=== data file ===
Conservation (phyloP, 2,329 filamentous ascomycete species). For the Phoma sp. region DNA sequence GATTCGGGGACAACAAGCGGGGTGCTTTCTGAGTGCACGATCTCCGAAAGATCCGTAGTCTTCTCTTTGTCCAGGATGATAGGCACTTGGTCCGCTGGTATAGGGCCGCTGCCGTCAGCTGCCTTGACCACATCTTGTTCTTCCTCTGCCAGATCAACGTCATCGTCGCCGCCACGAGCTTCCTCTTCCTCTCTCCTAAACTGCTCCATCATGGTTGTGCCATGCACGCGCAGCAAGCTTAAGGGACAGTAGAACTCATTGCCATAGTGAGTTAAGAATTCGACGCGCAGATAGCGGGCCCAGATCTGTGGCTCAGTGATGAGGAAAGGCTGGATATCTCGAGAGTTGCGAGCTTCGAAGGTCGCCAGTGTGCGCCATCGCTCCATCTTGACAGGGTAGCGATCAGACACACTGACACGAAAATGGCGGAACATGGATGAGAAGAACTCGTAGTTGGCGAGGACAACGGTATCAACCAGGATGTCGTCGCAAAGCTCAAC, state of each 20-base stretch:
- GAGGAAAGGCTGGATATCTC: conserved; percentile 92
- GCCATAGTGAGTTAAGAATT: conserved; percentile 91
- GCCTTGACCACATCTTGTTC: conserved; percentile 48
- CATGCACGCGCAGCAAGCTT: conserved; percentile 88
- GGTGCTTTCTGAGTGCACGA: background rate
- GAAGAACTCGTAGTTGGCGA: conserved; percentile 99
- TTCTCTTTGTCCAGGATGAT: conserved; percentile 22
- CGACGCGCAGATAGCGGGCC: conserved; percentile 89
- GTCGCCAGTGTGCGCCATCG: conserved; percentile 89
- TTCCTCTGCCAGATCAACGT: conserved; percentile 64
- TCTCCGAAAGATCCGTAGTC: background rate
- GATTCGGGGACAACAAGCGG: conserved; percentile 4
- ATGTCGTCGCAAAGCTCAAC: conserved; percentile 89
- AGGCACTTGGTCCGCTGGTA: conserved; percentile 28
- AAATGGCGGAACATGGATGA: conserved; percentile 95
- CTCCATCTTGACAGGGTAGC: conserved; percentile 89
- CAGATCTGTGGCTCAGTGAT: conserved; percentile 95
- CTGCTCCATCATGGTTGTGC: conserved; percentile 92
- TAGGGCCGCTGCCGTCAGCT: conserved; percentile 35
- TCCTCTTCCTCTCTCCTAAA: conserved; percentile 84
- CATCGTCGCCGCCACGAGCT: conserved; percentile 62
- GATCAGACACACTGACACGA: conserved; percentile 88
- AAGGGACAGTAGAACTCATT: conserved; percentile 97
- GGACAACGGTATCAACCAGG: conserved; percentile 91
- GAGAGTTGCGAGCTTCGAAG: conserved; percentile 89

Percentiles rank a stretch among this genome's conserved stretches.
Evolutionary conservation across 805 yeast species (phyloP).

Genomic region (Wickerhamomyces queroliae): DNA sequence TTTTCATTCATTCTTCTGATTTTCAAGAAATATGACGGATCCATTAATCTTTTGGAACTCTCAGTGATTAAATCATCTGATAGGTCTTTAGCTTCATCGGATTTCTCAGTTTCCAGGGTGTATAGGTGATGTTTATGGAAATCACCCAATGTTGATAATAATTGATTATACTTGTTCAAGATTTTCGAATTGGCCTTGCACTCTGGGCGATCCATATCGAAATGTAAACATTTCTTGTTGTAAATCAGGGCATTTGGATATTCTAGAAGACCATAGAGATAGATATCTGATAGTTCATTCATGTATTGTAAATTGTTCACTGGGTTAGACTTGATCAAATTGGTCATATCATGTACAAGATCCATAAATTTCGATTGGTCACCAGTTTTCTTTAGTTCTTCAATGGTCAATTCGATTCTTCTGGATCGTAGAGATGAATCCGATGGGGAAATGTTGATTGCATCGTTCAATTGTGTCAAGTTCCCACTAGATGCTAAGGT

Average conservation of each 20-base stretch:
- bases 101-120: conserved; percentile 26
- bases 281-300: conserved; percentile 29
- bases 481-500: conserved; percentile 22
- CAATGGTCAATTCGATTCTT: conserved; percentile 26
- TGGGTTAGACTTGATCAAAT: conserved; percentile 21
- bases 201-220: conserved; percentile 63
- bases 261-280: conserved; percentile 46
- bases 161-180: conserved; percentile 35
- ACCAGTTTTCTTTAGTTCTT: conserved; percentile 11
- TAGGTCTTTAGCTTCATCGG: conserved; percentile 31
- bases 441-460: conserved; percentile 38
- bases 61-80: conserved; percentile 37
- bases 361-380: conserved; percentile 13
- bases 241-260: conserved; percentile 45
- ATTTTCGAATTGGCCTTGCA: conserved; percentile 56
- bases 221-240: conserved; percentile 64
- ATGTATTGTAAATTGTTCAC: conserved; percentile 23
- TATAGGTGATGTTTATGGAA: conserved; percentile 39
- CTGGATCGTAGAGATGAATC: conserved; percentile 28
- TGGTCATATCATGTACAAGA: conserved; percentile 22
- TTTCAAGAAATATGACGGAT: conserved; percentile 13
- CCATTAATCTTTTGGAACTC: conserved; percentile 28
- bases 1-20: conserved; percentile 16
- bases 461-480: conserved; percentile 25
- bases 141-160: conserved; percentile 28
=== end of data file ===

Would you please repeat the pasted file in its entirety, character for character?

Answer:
Conservation (phyloP, 2,329 filamentous ascomycete species). For the Phoma sp. region DNA sequence GATTCGGGGACAACAAGCGGGGTGCTTTCTGAGTGCACGATCTCCGAAAGATCCGTAGTCTTCTCTTTGTCCAGGATGATAGGCACTTGGTCCGCTGGTATAGGGCCGCTGCCGTCAGCTGCCTTGACCACATCTTGTTCTTCCTCTGCCAGATCAACGTCATCGTCGCCGCCACGAGCTTCCTCTTCCTCTCTCCTAAACTGCTCCATCATGGTTGTGCCATGCACGCGCAGCAAGCTTAAGGGACAGTAGAACTCATTGCCATAGTGAGTTAAGAATTCGACGCGCAGATAGCGGGCCCAGATCTGTGGCTCAGTGATGAGGAAAGGCTGGATATCTCGAGAGTTGCGAGCTTCGAAGGTCGCCAGTGTGCGCCATCGCTCCATCTTGACAGGGTAGCGATCAGACACACTGACACGAAAATGGCGGAACATGGATGAGAAGAACTCGTAGTTGGCGAGGACAACGGTATCAACCAGGATGTCGTCGCAAAGCTCAAC, state of each 20-base stretch:
- GAGGAAAGGCTGGATATCTC: conserved; percentile 92
- GCCATAGTGAGTTAAGAATT: conserved; percentile 91
- GCCTTGACCACATCTTGTTC: conserved; percentile 48
- CATGCACGCGCAGCAAGCTT: conserved; percentile 88
- GGTGCTTTCTGAGTGCACGA: background rate
- GAAGAACTCGTAGTTGGCGA: conserved; percentile 99
- TTCTCTTTGTCCAGGATGAT: conserved; percentile 22
- CGACGCGCAGATAGCGGGCC: conserved; percentile 89
- GTCGCCAGTGTGCGCCATCG: conserved; percentile 89
- TTCCTCTGCCAGATCAACGT: conserved; percentile 64
- TCTCCGAAAGATCCGTAGTC: background rate
- GATTCGGGGACAACAAGCGG: conserved; percentile 4
- ATGTCGTCGCAAAGCTCAAC: conserved; percentile 89
- AGGCACTTGGTCCGCTGGTA: conserved; percentile 28
- AAATGGCGGAACATGGATGA: conserved; percentile 95
- CTCCATCTTGACAGGGTAGC: conserved; percentile 89
- CAGATCTGTGGCTCAGTGAT: conserved; percentile 95
- CTGCTCCATCATGGTTGTGC: conserved; percentile 92
- TAGGGCCGCTGCCGTCAGCT: conserved; percentile 35
- TCCTCTTCCTCTCTCCTAAA: conserved; percentile 84
- CATCGTCGCCGCCACGAGCT: conserved; percentile 62
- GATCAGACACACTGACACGA: conserved; percentile 88
- AAGGGACAGTAGAACTCATT: conserved; percentile 97
- GGACAACGGTATCAACCAGG: conserved; percentile 91
- GAGAGTTGCGAGCTTCGAAG: conserved; percentile 89

Percentiles rank a stretch among this genome's conserved stretches.
Evolutionary conservation across 805 yeast species (phyloP).

Genomic region (Wickerhamomyces queroliae): DNA sequence TTTTCATTCATTCTTCTGATTTTCAAGAAATATGACGGATCCATTAATCTTTTGGAACTCTCAGTGATTAAATCATCTGATAGGTCTTTAGCTTCATCGGATTTCTCAGTTTCCAGGGTGTATAGGTGATGTTTATGGAAATCACCCAATGTTGATAATAATTGATTATACTTGTTCAAGATTTTCGAATTGGCCTTGCACTCTGGGCGATCCATATCGAAATGTAAACATTTCTTGTTGTAAATCAGGGCATTTGGATATTCTAGAAGACCATAGAGATAGATATCTGATAGTTCATTCATGTATTGTAAATTGTTCACTGGGTTAGACTTGATCAAATTGGTCATATCATGTACAAGATCCATAAATTTCGATTGGTCACCAGTTTTCTTTAGTTCTTCAATGGTCAATTCGATTCTTCTGGATCGTAGAGATGAATCCGATGGGGAAATGTTGATTGCATCGTTCAATTGTGTCAAGTTCCCACTAGATGCTAAGGT

Average conservation of each 20-base stretch:
- bases 101-120: conserved; percentile 26
- bases 281-300: conserved; percentile 29
- bases 481-500: conserved; percentile 22
- CAATGGTCAATTCGATTCTT: conserved; percentile 26
- TGGGTTAGACTTGATCAAAT: conserved; percentile 21
- bases 201-220: conserved; percentile 63
- bases 261-280: conserved; percentile 46
- bases 161-180: conserved; percentile 35
- ACCAGTTTTCTTTAGTTCTT: conserved; percentile 11
- TAGGTCTTTAGCTTCATCGG: conserved; percentile 31
- bases 441-460: conserved; percentile 38
- bases 61-80: conserved; percentile 37
- bases 361-380: conserved; percentile 13
- bases 241-260: conserved; percentile 45
- ATTTTCGAATTGGCCTTGCA: conserved; percentile 56
- bases 221-240: conserved; percentile 64
- ATGTATTGTAAATTGTTCAC: conserved; percentile 23
- TATAGGTGATGTTTATGGAA: conserved; percentile 39
- CTGGATCGTAGAGATGAATC: conserved; percentile 28
- TGGTCATATCATGTACAAGA: conserved; percentile 22
- TTTCAAGAAATATGACGGAT: conserved; percentile 13
- CCATTAATCTTTTGGAACTC: conserved; percentile 28
- bases 1-20: conserved; percentile 16
- bases 461-480: conserved; percentile 25
- bases 141-160: conserved; percentile 28